29 May SCA WEEKLY NEWS REVIEW: May 29, 2022
The Momentary Broadens the Definition of ‘Museum’ in Arkansas
From Next Avenue: “You belong here,” insists artist Tavares Strachan’s 78-foot-wide, 25-foot-high, neon sign on The Momentary, a vibrant gathering place that offers art, music, food and special events in downtown Bentonville, Arkansas. Housed in a repurposed 63,000-square-foot cheese factory, the building is just 1.7 miles from its parent institution, the Crystal Bridges Museum of American Art.
“We believe everyone belongs at both our spaces, but The Momentary is more in your face,” said Rod Bigelow, executive director and chief diversity and inclusion officer for both museums. “Inside, everything is by living artists, and the exhibits change often. Outside, we have an amazing green, where families can kick around a soccer ball, have a picnic or listen to music wafting over from a concert.”
Classic California Town Serving Up Retro Charm
From Thrillist: Traveling between Fresno and Modesto isn’t exactly glamorous. It’s nowhere near the ocean and at least 100 miles from wine country—but Merced is slowly starting to stake a claim as a California travel destination that deserves to be on your radar. The city is around an hour’s drive to Yosemite’s nearest entrance, which—considering the proximity and simultaneous distance—is why Merced’s slogan asks, “Why don’t you stay awhile?” And there’s good reason to.
The city has traces of vibes throughout the ages, with hints of Art Deco and vintage road trip culture. And the historic downtown area is reviving once again, welcoming new businesses at a frantic pace and embracing its location in the heart of California’s Central Valley. Here, agriculture isn’t just an industry, but something that moves the needle in the wining, dining, and entertainment spheres. You’ve got seasonal tasting menus, whiskey distilled with sweet potatoes, and nuns who grow their own weed.
Travelers fill up for Memorial Day Weekend despite high gas prices
From WVUE: NEW ORLEANS – The Shell station on Tchoupitoulas and Joseph Street might have the highest gas prices in town at $4.79 a gallon.
And it was a shock to some drivers like New Orleans resident Don Abaunza.
“I noticed that as I pulled in and I just need to top off. Otherwise, I would head somewhere else,” Abaunza said.
He’s making sure his tank is full before heading to his Memorial Day Weekend vacation, and he’s not too concerned about the $4.60 national average for a gallon.
Downtown Cleveland Greyhound building may be starting a new ride
I Wandered The Night Alleys Of Tokyo Under Neon Lights, And Here’s What I Captured (23 Pics)
From Bored Panda: I’m Davide Sasso and this is my “Tokyo Dream Distance” photographic project, a collection of photos that I took in Japan.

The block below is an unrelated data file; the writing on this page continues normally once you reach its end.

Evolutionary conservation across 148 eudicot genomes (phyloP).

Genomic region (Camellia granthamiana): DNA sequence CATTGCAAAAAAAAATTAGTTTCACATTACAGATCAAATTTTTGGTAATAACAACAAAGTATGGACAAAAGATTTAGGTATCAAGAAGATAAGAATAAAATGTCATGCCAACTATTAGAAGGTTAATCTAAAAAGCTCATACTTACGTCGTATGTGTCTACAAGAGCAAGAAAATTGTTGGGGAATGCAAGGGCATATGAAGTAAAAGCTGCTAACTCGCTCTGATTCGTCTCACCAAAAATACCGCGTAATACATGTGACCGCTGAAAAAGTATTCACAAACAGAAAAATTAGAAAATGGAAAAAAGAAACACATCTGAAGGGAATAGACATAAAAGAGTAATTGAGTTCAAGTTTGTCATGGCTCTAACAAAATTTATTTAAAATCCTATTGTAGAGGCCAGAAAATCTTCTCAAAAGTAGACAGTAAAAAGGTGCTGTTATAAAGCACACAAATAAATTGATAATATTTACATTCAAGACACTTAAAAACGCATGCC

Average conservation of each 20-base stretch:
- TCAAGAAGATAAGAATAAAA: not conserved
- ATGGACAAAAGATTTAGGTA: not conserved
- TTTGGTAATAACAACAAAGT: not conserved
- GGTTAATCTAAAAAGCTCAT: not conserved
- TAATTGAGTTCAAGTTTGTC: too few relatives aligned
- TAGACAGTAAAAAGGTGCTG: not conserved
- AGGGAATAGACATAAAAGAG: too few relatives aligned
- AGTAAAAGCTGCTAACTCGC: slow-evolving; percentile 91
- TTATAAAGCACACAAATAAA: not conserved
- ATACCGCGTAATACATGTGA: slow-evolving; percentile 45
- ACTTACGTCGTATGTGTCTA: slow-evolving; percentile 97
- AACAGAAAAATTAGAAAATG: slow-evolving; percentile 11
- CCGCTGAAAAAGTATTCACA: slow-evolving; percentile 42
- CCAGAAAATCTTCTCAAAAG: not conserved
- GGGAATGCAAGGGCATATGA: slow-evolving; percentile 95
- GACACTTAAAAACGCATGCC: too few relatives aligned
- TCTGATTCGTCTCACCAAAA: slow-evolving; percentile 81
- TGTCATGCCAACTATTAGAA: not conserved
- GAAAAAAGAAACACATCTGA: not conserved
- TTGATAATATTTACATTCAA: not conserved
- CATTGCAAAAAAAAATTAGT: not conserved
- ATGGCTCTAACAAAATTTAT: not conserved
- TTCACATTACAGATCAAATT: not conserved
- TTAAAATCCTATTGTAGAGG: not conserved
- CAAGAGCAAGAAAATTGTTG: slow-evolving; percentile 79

During this trip I didn’t have a tour guide or a local expert, I already knew some places, many others I didn’t. This was a conscious decision because I wanted to experience Japan from scratch, even if it meant losing myself in the many alleys of Tokyo. This also led me to photograph and see places that are not so touristy, if I could go back I would make this choice again.
Why One Steak ‘N Shake Is On The National Register Of Historic Places
From mashed: The name “Route 66” conjures very specific images, not just for Americans, but for fans of Americana worldwide. Towering neon signs and drive-ins backlit against the night are about as iconic an image of 20th century America as can be found short of a Norman Rockwell Saturday Evening Post cover (via the Route 66 Corridor Preservation Program).
For those making the storied Route 66 road trip and looking to find the best burger in every state along the way, the Springfield, Missouri Steak ‘n Shake is a must-see. Says who? Well, the National Parks Service for one (via Missouri State Parks). But don’t just take their word for it: the classic burger chain is also recommended by the Springfield, Missouri visitor’s center, Road Trip USA, and virtually any guidebook or glossy-photoed coffee table book on Route 66 you can pick up. According to former owner Gary Leonard, the restaurant is even an international destination, drawing guests from all over the globe, including tour groups from the region once known as Czechoslovakia (via Route 66 News). But the 1962 building is more than just a place for tourists and cross-country road-trippers to grab lunch, it’s a heritage site — the restaurant was added to the National Register of Historic Places on August 1, 2012 as the family-run franchise location celebrated its 50th birthday.